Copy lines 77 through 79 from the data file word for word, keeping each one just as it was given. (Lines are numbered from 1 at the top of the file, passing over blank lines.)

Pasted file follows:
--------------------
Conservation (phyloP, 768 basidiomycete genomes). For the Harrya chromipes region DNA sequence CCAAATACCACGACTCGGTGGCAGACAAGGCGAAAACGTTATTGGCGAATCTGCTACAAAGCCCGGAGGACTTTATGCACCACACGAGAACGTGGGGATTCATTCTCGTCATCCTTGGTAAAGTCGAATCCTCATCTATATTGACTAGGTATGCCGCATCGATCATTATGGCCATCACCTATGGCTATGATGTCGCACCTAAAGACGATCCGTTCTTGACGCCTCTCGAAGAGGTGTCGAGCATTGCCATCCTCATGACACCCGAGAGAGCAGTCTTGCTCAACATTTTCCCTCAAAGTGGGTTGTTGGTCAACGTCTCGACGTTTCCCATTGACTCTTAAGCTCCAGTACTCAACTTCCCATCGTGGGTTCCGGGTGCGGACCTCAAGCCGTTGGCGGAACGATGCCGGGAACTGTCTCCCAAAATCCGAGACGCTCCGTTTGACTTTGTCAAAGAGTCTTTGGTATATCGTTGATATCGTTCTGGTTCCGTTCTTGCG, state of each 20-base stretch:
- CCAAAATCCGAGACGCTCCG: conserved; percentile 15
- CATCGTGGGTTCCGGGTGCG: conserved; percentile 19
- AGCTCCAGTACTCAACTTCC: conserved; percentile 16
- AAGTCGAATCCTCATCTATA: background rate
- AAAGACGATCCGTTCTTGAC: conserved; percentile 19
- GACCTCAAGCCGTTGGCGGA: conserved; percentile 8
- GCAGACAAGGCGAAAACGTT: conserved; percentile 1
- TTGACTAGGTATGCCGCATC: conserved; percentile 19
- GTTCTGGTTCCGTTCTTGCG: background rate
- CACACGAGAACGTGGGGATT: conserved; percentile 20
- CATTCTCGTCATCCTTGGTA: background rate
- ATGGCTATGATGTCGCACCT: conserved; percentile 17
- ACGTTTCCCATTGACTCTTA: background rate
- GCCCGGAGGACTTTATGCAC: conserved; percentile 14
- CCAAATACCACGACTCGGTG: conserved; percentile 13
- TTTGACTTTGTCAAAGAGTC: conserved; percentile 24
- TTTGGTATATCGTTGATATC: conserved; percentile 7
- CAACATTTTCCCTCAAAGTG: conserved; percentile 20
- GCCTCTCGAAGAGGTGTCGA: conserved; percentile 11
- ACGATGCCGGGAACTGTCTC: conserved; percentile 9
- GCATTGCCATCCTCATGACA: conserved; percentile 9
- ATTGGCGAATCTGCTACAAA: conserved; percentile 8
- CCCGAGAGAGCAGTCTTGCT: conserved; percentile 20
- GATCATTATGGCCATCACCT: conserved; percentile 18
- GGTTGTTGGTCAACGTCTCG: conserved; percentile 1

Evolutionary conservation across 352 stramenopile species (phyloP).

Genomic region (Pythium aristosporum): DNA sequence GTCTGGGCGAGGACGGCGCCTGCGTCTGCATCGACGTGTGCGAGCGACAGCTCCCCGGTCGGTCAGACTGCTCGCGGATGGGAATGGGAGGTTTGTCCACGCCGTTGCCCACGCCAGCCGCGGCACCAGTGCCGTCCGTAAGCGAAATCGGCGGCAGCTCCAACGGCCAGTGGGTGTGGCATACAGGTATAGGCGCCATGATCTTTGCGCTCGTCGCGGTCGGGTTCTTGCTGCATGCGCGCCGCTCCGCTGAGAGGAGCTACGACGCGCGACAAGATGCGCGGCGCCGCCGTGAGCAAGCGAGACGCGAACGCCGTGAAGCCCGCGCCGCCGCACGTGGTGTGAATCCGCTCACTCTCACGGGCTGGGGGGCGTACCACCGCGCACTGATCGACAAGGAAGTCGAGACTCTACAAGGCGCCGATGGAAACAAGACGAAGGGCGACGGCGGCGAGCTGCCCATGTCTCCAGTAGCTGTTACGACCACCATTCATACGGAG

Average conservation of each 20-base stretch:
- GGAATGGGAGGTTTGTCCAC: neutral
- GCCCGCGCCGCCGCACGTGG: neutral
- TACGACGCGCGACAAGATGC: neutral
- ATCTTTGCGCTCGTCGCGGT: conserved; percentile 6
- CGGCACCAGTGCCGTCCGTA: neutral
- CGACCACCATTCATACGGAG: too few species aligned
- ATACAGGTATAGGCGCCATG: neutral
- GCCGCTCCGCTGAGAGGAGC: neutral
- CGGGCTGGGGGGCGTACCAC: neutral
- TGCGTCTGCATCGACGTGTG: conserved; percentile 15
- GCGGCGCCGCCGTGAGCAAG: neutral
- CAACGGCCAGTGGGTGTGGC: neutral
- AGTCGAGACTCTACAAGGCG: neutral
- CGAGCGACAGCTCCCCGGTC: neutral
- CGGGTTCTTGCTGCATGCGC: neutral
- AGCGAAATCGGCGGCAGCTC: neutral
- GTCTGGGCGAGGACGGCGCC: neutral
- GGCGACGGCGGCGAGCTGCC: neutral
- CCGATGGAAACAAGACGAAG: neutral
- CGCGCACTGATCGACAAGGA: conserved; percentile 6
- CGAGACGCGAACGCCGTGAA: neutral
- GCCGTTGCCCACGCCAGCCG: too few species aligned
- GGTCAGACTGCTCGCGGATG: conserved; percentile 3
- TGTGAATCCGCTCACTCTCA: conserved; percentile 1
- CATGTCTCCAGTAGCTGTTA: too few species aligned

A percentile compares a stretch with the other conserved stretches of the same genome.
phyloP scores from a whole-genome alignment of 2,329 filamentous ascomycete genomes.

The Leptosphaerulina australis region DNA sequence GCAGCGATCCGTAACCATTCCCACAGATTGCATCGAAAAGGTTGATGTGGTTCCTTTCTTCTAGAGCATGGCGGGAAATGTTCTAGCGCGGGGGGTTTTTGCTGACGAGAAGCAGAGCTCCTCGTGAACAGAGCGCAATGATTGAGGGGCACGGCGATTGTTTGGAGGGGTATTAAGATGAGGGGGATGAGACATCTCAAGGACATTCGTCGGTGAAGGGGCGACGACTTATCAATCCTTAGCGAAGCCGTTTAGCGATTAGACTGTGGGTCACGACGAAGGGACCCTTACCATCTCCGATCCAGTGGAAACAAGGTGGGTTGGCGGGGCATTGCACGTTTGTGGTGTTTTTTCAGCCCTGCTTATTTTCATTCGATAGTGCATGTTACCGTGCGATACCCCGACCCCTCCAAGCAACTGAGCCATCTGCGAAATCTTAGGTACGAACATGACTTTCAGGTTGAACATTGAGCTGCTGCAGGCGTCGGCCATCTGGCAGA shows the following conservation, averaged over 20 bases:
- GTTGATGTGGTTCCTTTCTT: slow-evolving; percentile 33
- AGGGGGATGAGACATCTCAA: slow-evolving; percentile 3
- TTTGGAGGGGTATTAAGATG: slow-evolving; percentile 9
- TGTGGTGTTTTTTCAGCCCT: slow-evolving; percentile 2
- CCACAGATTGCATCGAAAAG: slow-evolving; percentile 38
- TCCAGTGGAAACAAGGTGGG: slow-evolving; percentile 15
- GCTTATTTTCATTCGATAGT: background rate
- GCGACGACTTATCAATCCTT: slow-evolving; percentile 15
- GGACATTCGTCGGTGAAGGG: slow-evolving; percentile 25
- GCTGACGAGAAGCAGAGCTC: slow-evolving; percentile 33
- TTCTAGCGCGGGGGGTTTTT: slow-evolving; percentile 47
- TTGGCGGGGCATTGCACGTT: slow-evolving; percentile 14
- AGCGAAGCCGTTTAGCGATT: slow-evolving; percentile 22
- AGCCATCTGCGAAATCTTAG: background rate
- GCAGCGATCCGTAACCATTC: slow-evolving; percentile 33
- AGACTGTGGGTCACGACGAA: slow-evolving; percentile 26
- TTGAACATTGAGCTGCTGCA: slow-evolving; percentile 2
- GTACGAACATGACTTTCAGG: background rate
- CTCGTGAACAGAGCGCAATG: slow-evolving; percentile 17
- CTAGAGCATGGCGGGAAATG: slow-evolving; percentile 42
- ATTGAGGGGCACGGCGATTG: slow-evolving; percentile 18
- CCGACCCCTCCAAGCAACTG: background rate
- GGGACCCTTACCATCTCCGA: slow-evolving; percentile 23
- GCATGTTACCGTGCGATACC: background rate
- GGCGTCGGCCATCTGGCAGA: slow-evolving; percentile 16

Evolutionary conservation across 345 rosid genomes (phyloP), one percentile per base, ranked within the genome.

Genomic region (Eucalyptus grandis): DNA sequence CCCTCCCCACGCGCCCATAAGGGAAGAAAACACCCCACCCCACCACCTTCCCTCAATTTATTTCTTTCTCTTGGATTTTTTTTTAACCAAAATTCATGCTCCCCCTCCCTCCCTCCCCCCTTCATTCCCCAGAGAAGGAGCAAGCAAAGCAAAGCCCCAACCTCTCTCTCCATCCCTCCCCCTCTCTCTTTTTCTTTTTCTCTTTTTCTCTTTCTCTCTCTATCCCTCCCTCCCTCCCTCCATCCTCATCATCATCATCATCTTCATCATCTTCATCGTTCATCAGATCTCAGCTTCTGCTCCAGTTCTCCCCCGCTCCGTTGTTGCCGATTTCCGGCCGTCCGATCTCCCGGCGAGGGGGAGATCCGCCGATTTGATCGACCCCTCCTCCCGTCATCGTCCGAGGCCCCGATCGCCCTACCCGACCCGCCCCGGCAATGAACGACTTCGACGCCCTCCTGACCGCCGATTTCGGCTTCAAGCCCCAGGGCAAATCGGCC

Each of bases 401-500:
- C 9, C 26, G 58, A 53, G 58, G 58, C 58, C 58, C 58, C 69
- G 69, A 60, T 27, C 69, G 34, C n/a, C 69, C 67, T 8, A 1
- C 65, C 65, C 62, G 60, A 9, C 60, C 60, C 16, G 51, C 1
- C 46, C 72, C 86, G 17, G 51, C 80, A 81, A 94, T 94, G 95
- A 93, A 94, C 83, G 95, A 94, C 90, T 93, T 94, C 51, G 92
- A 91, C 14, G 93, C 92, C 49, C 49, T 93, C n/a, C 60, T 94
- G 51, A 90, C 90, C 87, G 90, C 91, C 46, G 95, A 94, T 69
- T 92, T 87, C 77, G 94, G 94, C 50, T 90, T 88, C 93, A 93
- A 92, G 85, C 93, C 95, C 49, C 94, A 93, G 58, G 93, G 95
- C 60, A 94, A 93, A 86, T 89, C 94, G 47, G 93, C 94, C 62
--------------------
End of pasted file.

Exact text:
- CTAGAGCATGGCGGGAAATG: slow-evolving; percentile 42
- ATTGAGGGGCACGGCGATTG: slow-evolving; percentile 18
- CCGACCCCTCCAAGCAACTG: background rate